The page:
Universities should be more transparent in dealing with harassment, says new guidance
Over half of students said they wouldn’t trust their uni to handle a sexual harassment claim appropriately
Universities should be more transparent in their response to harassment complaints so victims have a clearer sense of the outcomes of their complaint, says new guidance.
Two guides have been produced by Universities UK, in collaboration with Coventry University. They provide practical guidance for how institutions should approach decisions on whether to share or not share personal data in relation to harassment cases, particularly information relating to outcomes and sanctions for the perpetrators.
Last year, a student survey found that over half of students said they wouldn’t trust their institution to handle a sexual harassment claim appropriately.
The new guidance makes reference to a 2019 Equality and Human Rights Commission report, finding that not sharing outcomes of harassment complaints had a detrimental impact on students’ mental health, increased the likelihood of disengagement from student and working life (such as students dropping out as a result of distress and safety concerns) and contributed to a lack of confidence that universities were taking appropriate action to tackle incidents and prevent future harassment.
One of the aims is to improve underreporting of harassment incidents, by increasing transparency in how they are handled and responded to. To be effective in encouraging reporting parties to come forward, it argues the outcome to a complaint should be as transparent as possible.
Specifically, it suggests victims of harassment may feel more able to come forward if they are aware that other complaints have already been made against a particular individual. In this circumstance, the guidance suggests it may be possible to share some information about the existence of other complaints to victims.
Professor David Richardson, Vice-Chancellor of the University of East Anglia and chair of the stakeholder group supporting the work, said: “We must send an unwavering message to students and staff that any form of harassment will not be tolerated”, but also added: “Some current practice undermines confidence in that commitment.”
He said: “It takes great courage for an individual to report an incident of harassment and receiving information on the decision made by the university can help deliver effective redress, remedy the harm caused and increase the student’s feeling of safety at the university.”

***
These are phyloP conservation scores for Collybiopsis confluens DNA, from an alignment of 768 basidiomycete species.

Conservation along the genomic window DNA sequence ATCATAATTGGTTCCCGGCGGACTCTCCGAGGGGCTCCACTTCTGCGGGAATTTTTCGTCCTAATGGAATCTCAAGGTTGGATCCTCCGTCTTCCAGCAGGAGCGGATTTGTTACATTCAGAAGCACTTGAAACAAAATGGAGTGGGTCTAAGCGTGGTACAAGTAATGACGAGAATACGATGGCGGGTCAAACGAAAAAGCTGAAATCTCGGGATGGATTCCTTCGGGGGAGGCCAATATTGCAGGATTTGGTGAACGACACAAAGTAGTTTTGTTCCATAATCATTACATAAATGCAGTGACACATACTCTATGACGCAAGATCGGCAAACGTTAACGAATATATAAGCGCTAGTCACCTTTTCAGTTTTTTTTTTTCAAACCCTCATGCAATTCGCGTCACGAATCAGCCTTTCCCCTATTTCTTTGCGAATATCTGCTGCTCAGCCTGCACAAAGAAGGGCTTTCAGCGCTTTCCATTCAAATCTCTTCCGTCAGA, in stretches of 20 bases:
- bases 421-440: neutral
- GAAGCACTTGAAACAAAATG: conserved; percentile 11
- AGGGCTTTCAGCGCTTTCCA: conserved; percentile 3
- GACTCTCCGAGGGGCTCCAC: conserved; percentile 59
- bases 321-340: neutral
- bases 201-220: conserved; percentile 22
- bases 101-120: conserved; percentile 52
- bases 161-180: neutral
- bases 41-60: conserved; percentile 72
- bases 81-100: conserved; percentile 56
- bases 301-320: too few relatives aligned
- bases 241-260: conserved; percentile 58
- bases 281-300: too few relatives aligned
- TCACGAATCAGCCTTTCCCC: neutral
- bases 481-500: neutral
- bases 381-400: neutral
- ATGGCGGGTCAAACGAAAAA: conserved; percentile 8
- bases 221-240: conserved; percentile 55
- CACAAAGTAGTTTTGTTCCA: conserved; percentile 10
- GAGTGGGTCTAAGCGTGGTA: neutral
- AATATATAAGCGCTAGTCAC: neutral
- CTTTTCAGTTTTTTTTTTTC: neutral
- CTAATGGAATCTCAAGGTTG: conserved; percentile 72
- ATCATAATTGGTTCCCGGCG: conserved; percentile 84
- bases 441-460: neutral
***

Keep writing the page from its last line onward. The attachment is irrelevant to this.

The guidance stresses the importance of sharing information, for reasons including the mental health and wellbeing of harassment victims, and emphasises that data protection “shouldn’t be a barrier” to dealing with complaints effectively.
“Universities must consider the potential benefits of the sharing from both the perspective of the reporting party and the responding party, which will then need to be balanced against the potential impact of the sharing”, it says.
Our Streets Now is an organisation campaigning to end public sexual harassment, and in 2021 it launched a campaign to combat harassment in higher education institutions. In a 2021 student survey they found that 84 per cent of students stated that they do not feel comfortable reporting public sexual harassment to their Higher Education Institution, and 52 cent wouldn’t trust their institution to handle a sexual harassment claim appropriately.
The Tab spoke to Ammaarah Faisal and Ellen Bell-Davies from the Our Streets Now’s Higher Education campaign to get their reaction to the new guidance. They said: “Whilst we welcome this call for greater transparency for both those who have experienced harassment and to be able to assess institutions’ responses, we also stress the need to improve reporting and support processes to ensure that they fully address the needs of all students from different communities.
“We believe that to enable students to truly feel safe during their time in HE, initiatives to tackle harassment must not focus on reporting, rather they must concentrate on prevention through education and awareness.”
The guidance produced by Universities UK contains specific recommendations for universities, including updating their public policies and avoiding blanket refusals to share information on outcomes and instead operate on a case by case basis. It also contains practical tools and templates for dealing with harassment complaints.
Featured image before edits via Ross Sneddon on Unsplash
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